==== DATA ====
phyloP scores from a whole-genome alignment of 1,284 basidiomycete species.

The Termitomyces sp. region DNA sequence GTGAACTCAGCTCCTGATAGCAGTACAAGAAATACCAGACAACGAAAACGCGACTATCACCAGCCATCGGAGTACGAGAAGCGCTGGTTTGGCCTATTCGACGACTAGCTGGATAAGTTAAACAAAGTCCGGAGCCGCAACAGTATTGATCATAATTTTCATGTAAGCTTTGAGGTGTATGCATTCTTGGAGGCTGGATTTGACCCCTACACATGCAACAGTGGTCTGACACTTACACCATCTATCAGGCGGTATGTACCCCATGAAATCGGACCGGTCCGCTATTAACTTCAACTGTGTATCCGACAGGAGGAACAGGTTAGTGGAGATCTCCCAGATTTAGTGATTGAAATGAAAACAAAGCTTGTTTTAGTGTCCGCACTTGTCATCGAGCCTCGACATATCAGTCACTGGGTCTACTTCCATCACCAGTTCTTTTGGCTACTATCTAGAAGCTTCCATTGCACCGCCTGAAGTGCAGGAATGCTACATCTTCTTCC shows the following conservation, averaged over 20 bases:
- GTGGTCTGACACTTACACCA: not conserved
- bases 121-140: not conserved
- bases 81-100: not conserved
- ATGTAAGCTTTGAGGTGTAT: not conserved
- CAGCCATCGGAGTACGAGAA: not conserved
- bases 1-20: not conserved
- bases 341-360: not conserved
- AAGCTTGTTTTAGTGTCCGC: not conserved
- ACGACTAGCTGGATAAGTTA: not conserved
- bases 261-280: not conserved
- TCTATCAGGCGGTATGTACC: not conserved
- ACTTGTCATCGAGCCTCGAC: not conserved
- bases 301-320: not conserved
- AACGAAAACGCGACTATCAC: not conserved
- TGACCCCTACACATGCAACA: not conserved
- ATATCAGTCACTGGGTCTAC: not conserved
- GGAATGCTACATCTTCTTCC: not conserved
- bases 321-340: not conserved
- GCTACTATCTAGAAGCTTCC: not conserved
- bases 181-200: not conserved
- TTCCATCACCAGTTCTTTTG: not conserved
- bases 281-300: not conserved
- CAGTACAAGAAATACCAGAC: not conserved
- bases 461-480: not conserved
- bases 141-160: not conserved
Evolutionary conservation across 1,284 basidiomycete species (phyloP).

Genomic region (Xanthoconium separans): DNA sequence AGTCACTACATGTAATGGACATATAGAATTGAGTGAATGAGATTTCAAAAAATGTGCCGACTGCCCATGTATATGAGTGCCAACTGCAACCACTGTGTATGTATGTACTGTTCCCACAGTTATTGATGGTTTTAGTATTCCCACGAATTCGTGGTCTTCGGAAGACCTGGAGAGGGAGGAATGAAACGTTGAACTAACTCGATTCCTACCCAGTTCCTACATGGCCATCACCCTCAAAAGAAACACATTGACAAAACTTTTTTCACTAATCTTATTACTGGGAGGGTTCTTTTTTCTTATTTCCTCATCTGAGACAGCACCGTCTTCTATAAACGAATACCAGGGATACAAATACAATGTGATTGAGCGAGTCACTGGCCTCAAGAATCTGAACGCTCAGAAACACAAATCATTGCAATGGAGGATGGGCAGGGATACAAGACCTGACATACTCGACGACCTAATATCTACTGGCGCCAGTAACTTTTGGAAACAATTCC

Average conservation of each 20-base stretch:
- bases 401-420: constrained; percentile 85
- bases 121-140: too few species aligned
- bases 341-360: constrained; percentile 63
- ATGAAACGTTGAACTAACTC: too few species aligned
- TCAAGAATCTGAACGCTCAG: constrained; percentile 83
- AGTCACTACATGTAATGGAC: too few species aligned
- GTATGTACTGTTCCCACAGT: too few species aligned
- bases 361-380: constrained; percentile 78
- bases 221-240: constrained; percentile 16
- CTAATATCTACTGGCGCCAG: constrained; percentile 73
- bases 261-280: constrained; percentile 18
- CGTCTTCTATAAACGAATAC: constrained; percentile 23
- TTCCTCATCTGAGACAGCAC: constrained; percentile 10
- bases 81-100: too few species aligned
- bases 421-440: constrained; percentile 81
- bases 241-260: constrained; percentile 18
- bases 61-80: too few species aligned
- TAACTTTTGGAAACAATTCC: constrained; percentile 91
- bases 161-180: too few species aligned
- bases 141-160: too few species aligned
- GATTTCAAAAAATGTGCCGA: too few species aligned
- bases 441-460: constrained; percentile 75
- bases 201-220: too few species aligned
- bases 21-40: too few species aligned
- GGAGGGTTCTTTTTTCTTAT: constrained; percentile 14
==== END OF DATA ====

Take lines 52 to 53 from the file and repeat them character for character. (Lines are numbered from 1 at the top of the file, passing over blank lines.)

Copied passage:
- bases 441-460: constrained; percentile 75
- bases 201-220: too few species aligned